hosts:          files mdns4_minimal [NOTFOUND=return] dns


hosts:          dns files mdns4_minimal [NOTFOUND=return]

and now it is working as expected!

  • 2
    You probably want files as the first entry if you want /etc/hosts to take precedence over results from DNS servers. – muru Apr 23 '15 at 21:30
  • That is strange but it is not a mistake, I have to have exactly this order to make it work. – jmarceli Apr 23 '15 at 21:32

The following worked for me: add




kill dnsmasq and

service NetworkManager restart
  • makes no difference, the Name Server switch is the one that controls the order in which host name resolution is determined. – Aurovrata Feb 20 '20 at 6:38

The accepted answer works in 12.04 through 13.04 by disabling dnsmasq, but it stopped working for me in 13.10. I found the following new solution for 13.10.

Edit your /etc/default/dnsmasq and change ENABLED=1 to ENABLED=0 and restart.

  • 2
    i do not have any dnsmasq file in specified path. I am on linux 15.04 – Hiren Aug 1 '16 at 16:20
  • There is no accepted answer anymore. Which answer are you talking about? – toon81 Sep 8 '18 at 23:57

From: http://blog.calebthorne.com/2012/08/broken-etchosts-in-ubuntu-1204.html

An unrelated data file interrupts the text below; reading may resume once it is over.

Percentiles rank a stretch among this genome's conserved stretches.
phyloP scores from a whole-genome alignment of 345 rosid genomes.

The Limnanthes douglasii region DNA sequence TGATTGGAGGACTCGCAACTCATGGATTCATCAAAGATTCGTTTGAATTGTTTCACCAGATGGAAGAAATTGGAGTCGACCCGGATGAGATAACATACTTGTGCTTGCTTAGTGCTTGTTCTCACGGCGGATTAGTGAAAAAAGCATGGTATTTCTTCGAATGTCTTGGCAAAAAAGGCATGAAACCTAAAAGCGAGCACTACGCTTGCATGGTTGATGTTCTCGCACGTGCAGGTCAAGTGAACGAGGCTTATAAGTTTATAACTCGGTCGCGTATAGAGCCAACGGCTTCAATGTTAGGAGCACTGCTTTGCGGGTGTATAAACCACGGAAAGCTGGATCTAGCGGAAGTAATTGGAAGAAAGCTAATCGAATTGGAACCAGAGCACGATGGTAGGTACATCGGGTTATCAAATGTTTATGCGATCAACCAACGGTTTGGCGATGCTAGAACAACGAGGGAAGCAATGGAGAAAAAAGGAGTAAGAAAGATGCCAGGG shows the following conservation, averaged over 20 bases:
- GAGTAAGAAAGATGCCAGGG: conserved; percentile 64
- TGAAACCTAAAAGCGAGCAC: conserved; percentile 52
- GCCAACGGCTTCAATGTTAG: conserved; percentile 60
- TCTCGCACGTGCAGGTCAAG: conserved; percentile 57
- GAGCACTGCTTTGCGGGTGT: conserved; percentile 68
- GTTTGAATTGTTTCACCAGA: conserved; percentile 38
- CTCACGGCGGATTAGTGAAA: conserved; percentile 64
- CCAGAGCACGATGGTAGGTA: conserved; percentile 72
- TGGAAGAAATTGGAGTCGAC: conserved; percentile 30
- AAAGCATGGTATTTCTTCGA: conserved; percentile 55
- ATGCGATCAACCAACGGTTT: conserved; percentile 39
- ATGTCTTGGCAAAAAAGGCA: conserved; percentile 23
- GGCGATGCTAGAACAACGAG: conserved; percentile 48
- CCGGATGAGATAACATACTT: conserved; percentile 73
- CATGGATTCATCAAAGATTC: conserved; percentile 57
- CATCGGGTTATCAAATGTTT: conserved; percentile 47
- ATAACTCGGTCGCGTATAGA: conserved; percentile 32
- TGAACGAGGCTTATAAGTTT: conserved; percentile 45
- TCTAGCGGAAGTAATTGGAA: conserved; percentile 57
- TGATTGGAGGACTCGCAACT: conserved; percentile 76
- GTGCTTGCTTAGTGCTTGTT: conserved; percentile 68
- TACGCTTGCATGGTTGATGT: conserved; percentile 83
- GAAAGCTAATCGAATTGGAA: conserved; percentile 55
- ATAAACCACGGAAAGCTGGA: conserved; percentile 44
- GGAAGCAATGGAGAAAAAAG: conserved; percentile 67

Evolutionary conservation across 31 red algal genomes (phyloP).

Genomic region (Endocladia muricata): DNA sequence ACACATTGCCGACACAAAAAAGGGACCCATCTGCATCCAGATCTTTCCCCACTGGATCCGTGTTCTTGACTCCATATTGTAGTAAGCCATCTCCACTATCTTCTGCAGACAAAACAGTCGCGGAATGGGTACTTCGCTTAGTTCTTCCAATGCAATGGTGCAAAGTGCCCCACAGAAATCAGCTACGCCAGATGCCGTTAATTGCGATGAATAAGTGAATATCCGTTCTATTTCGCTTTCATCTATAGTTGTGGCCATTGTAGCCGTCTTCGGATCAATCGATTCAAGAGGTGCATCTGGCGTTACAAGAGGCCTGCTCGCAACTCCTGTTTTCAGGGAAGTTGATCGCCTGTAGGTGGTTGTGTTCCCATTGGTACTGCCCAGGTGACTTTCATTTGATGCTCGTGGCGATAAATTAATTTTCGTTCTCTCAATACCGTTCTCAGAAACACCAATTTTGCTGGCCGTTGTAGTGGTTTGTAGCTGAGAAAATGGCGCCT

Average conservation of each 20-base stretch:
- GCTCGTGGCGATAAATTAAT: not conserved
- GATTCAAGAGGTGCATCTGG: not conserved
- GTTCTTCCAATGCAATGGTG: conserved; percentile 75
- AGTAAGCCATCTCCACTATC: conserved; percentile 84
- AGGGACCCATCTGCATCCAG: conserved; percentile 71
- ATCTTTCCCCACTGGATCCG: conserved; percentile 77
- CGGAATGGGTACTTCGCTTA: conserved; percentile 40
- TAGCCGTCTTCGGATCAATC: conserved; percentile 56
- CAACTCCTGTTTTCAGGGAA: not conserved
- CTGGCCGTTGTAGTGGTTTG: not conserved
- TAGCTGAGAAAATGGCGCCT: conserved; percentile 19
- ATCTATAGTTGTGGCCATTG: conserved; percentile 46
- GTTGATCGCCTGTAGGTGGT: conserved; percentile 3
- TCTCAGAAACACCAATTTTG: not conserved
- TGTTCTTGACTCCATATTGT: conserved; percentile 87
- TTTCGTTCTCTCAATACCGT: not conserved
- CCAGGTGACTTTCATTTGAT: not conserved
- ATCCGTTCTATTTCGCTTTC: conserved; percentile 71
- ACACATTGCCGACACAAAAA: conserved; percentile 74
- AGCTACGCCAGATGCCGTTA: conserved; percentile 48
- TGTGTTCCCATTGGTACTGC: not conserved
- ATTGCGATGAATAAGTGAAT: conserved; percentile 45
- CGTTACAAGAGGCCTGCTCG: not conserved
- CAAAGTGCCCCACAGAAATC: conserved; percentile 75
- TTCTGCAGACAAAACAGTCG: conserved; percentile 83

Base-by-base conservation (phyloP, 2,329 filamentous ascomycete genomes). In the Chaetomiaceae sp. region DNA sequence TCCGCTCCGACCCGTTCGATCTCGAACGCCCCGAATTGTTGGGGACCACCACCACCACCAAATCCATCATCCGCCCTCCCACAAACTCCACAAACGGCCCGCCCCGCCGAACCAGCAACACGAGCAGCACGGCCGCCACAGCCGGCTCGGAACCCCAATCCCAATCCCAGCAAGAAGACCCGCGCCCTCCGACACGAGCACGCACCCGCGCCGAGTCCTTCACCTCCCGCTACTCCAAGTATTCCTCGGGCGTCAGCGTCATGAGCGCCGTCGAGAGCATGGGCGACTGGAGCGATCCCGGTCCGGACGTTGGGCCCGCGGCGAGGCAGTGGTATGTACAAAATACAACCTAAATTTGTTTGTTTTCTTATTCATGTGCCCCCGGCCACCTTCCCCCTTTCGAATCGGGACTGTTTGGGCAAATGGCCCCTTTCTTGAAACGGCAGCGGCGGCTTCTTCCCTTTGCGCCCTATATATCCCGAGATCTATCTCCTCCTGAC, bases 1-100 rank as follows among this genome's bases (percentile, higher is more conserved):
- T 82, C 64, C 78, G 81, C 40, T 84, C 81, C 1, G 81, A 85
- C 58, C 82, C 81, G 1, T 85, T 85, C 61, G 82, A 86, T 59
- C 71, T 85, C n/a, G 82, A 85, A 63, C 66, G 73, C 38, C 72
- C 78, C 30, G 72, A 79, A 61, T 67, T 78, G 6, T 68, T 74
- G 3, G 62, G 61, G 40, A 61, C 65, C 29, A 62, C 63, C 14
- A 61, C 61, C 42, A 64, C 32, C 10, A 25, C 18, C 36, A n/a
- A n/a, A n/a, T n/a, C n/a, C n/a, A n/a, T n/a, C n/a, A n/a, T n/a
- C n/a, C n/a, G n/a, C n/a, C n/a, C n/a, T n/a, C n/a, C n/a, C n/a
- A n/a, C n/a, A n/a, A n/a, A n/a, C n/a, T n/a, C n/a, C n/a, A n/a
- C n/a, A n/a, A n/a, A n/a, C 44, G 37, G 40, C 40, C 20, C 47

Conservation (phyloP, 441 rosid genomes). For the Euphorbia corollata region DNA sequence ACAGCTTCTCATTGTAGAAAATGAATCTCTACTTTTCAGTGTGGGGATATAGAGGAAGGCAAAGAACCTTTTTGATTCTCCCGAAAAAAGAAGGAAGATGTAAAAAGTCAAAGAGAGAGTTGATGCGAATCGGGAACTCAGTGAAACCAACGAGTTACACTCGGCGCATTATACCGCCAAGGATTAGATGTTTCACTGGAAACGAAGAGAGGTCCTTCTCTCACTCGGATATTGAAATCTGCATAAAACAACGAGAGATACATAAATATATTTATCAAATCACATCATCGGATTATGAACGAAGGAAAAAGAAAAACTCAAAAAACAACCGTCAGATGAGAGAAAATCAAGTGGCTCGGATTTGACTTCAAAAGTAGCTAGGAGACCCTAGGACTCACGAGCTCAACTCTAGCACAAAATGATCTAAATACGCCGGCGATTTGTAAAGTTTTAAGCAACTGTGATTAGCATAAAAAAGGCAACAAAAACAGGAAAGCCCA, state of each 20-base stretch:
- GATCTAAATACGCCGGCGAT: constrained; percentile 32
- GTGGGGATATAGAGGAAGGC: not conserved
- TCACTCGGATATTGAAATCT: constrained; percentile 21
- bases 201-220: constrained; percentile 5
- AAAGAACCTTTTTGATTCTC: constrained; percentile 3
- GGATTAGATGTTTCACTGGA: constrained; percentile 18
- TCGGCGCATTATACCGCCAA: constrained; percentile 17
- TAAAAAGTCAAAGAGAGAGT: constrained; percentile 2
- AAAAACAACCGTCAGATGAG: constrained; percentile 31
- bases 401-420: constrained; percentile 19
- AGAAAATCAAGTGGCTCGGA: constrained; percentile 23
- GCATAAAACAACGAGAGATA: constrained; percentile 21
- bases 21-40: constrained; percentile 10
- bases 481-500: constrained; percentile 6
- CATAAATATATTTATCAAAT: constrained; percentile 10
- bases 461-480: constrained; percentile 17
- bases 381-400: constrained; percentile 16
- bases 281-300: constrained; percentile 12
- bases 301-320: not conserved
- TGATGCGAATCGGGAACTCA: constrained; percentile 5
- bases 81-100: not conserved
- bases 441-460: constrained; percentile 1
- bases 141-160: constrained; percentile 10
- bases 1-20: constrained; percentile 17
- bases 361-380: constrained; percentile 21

A new "feature" in Ubuntu 12.04 desktop edition is to use dnsmasq as a plugin to NetworkManager for local DNS. Dnsmasq is intended to speed up DNS and DHCP services but comes with one unfortunate side effect: dnsmasq caches local DNS and ignores changes to /etc/hosts. I make frequent changes to the hosts file while working on websites so this "feature" was quite annoying.

The solution is to disable dnsmasq in the Networkmanager configuration file. Open /etc/NetworkManager/NetworkManager.conf and comment out the line:


My NetworkManager.conf file contains the following:

# dns=dnsmasq


See also https://bugs.launchpad.net/ubuntu/+source/network-manager/+bug/993298


Simple and Updated

  1. Create /etc/NetworkManager/dnsmasq.d/hosts.conf.
  2. Put lines like address=/whatever/ in it. See the docs (look for --address). Wildcards are possible: address/.whatever./
  3. Kill dnsmasq (bug).
  4. Restart it: $ service network-manager restart.

It sounds like your setup is a lot like mine. I have a box running Ubuntu as my office server and development host. On that box, I run Nginx, Apache, Tomcat, Rails apps and whatever else I need.

From my Mac, I can simply add a hosts entry and load the server with whatever name I need, but from a ElementaryOS client, that doesn't work.